NO GO ring gauges. The NO GO gauges
distinguished by an annular groove cut in the knurled
outer surface of the ring.
Tolerances. Depending on the use, ring gauges
are manufactured to different tolerances. The following
classes of gauges and their limits of accuracy are
standard for all makes:
Precision lapped to close tolerances
for many types of masters and the
Good lapped finish to slightly
Commercial finish (ground and
polished, but not fully lapped) with
fairly wide tolerances.
Class ZZ- Ground only to meet the demand for
an inexpensive gauge, with liberal
Tolerances for ring gauges in each class are listed in
Use. Ring gauges are used more often in the
inspection of finished parts than parts in process. The
reason for this is that the finished parts are usually
readily accessible; whereas, parts in a machine that are
supported at both ends would have to be removed to be
checked. A part such as a pivot stud is checked by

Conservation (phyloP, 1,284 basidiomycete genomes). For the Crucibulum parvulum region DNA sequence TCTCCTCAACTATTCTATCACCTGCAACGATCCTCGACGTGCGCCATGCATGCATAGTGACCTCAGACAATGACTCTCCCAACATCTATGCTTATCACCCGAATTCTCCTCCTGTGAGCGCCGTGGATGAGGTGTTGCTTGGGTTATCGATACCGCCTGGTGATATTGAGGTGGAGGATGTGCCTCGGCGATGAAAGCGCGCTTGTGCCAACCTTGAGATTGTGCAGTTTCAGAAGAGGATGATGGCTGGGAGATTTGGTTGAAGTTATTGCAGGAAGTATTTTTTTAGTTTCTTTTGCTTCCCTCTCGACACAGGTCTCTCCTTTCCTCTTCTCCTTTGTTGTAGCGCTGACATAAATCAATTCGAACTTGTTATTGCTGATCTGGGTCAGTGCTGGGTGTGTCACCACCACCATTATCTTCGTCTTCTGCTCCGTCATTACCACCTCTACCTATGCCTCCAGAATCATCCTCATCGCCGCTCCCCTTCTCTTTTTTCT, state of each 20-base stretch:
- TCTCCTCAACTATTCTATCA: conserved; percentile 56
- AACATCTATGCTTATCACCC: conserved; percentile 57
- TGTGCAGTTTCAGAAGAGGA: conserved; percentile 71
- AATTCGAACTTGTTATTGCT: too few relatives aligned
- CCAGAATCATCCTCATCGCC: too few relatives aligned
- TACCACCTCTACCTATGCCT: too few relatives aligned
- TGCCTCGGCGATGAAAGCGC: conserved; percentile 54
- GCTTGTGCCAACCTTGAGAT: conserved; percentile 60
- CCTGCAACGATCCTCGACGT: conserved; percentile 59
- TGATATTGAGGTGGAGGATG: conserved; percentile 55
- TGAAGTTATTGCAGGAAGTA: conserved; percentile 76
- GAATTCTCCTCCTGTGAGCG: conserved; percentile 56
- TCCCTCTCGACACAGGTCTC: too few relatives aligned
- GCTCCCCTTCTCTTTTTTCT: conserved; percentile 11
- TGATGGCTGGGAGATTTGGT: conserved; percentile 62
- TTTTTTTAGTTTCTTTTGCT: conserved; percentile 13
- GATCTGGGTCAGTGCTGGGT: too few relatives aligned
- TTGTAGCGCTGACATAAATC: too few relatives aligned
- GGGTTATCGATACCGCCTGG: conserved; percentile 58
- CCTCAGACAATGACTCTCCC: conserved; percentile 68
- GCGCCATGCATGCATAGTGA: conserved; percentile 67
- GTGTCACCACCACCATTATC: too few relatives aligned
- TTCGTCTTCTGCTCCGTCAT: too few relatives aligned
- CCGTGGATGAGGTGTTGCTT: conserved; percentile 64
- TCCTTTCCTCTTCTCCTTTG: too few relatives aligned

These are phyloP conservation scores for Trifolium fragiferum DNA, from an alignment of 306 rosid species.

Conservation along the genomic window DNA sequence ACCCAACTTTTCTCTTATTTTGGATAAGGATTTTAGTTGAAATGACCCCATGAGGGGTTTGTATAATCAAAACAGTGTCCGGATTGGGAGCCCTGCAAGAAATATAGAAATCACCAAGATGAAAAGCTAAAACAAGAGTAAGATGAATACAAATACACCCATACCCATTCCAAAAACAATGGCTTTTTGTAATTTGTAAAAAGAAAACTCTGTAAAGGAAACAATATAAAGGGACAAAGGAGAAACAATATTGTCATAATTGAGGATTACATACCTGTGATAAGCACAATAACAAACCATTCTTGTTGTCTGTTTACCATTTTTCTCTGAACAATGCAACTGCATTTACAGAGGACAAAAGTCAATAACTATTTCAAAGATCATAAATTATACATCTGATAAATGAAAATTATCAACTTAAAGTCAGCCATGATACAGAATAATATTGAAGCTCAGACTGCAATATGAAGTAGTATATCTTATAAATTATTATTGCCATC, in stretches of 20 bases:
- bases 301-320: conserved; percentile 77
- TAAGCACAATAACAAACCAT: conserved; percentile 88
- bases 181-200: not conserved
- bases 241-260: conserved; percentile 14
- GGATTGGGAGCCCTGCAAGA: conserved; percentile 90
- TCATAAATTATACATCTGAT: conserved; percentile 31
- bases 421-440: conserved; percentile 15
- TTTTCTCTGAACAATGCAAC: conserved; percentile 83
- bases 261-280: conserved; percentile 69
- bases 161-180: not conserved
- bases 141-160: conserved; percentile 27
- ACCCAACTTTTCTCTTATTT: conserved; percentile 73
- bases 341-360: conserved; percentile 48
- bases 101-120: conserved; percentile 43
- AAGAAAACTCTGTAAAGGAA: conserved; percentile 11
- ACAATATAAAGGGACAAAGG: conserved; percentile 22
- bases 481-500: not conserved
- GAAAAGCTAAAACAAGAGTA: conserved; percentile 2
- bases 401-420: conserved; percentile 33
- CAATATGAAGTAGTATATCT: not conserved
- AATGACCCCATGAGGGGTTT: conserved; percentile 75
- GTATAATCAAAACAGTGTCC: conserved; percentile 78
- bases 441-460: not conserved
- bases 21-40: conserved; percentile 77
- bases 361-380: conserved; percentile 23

performing the following procedures (see figure 3-58):
Line the stud up with the hole in the GO
gauge, and gently press it in. If the stud will not go in,
the shank is too large. If it will go in, the stud is not
With the stud in the hole, check the piece
for taper and out-of-roundness by gently shaking it and
sensing any wobble.
After checking the part in the GO gauge,
check it in the NO GO gauge. If the stud is within
desired limits, it will not go into the gauge.
maximum dimension of a part and NO
GO plug gauges control the minimum
dimension of a hole. Therefore, GO
gauges control the tightness of fit of
mating parts and NO GO gauges control
the looseness of fit of mating parts.
Table 3-1. Ring Gauge Tolerances
3 Ground or polished (grinding marks may be in evidence)